Lviv is considered to be the cultural and patriotic center of the Ukraine. It's rather picturesque with a large range of well preserved buildings and cobblestone streets. It's just rather small.
I got my act together slowly and walked downtown. My first stop was what I thought as the Lviv History Museum. It turned out to be a collection of royal rooms. Further down the main square I found th actual history museum. Th stairs were so creaky I thought hat they might give out on me. Also all of the doors were shut so I wasn't exactly sure where I could go in. Eventually I got it right, I just did it all a bit backwards. it didn't matter though because nothing was in English. From what I could guess there was a bit on communism, folk culter and a scary peasant house.
After the museum I grabbed lunch, actually a cheese and fruit platter, it was really good, and wrote in my journal. When I was done I went ot the internet cafe to type. Around entry number 6 the building lost power due to a storm. I hadn't saved anything and was livid. I then had to sit inside for about 45 minutes waiting for the storm to pass.
This was one violent and scary storm. It had been a slightly overcast day, but now it was pitch black. The wind howled and anyone who went outside was drenched in seconds. The thunder and lightening were so loud that they were clearly directly overhead. Then it stopped, just as quickly as it had started.
The streets were littered with downed branches, one unfortunate person had a branch land on their car. I don't know if it was due to the lightening or fallen branches, but all the trams had been stopped in place. As they don't have their own lane they were causing traffic jams everywhere. One spot of the pavement completely caved in and there were bits of tree in the hole. I guess that lightening had struck there.
I hung out at the hostel for a bit, but when it began to look like rain again I headed out. There wasn't any public transportation for me so I would have to walk. I made it just as the sky's opened up again. There were two trains headed to Kiev and I, of course, got on the wrong one. The stupid thing was that the attendant actually let me on. I only figured out that I was in the wrong place because I had the same seat as someone else. I had 9 minutes to figure out where my train was and get on it. I made it with about 3 minutes to spare.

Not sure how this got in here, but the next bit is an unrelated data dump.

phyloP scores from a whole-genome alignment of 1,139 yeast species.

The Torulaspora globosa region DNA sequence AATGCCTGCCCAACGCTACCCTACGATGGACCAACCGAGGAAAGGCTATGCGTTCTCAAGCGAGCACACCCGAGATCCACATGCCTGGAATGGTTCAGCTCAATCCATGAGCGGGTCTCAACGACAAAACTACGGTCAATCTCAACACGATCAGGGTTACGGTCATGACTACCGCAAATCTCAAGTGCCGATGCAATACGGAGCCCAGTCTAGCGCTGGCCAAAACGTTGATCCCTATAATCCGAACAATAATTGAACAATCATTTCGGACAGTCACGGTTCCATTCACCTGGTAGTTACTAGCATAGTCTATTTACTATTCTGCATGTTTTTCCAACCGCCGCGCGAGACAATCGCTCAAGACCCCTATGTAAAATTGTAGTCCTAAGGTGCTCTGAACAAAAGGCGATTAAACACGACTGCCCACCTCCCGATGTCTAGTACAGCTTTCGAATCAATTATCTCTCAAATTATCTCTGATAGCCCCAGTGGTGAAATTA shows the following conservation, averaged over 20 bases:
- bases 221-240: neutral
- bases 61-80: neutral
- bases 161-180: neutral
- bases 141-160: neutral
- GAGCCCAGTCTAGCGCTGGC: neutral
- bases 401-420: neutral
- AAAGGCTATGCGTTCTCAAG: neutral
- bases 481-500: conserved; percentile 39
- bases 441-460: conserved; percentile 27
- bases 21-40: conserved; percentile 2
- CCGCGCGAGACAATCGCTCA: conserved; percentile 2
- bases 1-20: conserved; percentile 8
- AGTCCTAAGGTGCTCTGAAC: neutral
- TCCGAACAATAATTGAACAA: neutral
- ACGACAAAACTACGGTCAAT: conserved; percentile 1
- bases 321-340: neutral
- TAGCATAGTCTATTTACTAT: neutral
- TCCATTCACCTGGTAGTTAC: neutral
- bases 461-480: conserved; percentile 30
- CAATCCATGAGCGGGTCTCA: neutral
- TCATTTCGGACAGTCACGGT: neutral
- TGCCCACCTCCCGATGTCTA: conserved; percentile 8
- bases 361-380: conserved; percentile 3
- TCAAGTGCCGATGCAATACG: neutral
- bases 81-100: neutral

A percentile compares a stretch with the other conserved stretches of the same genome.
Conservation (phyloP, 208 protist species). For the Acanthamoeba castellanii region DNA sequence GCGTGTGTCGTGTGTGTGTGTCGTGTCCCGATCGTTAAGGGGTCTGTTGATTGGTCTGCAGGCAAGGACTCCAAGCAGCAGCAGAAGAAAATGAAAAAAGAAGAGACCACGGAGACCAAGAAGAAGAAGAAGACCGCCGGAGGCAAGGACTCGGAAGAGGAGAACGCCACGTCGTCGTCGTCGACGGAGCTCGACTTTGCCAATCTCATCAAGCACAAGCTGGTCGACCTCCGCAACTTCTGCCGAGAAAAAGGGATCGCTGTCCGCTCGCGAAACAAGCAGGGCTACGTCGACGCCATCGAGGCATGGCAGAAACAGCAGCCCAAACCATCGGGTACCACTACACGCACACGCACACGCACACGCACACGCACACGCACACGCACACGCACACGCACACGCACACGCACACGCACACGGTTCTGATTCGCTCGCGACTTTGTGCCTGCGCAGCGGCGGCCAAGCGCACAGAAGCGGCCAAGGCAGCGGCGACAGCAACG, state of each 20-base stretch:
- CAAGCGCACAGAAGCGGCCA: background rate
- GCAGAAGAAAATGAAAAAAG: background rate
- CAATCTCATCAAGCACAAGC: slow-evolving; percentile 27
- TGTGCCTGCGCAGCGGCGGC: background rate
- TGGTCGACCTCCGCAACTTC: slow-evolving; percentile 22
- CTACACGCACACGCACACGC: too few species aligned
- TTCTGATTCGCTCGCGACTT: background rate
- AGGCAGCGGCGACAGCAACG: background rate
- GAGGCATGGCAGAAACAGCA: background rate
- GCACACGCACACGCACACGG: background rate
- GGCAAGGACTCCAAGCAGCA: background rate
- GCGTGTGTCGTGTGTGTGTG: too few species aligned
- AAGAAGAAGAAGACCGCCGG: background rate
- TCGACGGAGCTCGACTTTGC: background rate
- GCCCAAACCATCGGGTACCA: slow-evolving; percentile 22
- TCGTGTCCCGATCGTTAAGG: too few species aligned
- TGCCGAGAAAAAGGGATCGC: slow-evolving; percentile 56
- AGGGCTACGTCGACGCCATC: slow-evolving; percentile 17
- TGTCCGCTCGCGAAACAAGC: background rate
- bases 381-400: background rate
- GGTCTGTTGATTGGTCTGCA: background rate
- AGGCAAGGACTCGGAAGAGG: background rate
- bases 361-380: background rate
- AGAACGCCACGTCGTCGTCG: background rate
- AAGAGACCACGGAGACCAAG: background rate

Plascart class is basically one open carriage with divots that hold 4 beds and a table and then 2 beds running down the side of the isle. I was in a divot section. I had the top bunk which is nice because no one can sit on my bed when I want to be lying in it. Usually the people on the bottom are nice about opening up the under bed compartment and letting me sit on their bed until the provenista passes out the linens. The people I ended up with this time just gave me dirty looks and refused to let me put my bag beneath the bed I then had to attempt to get my bag on the top shelf. I can't stand on my toes very well any longer due to my dumb ass left foot, but even if I good I couldn't reach the top shelf. They just sat there and watched me try to get my bag up there. Luckily a nice man a few beds away helped me get it up there. I then sat on the bottom bed waiting for the sheets. The rudies gave me even more dirty looks. Once the sheets were passed out I made up my bed. As I was on the end of the carriage there is no ladder to get into the bed. To get up there you either need to have loads up upper body strength (I don't) be 10 feet tall (I'm not) or use the bottom beds and then the table get up. My doing this did not make those people happy. If looks could kill I would have been dead the first of the two times I had to get down to use the toilet. Luckily they didn't snore and I was able to get some sleep.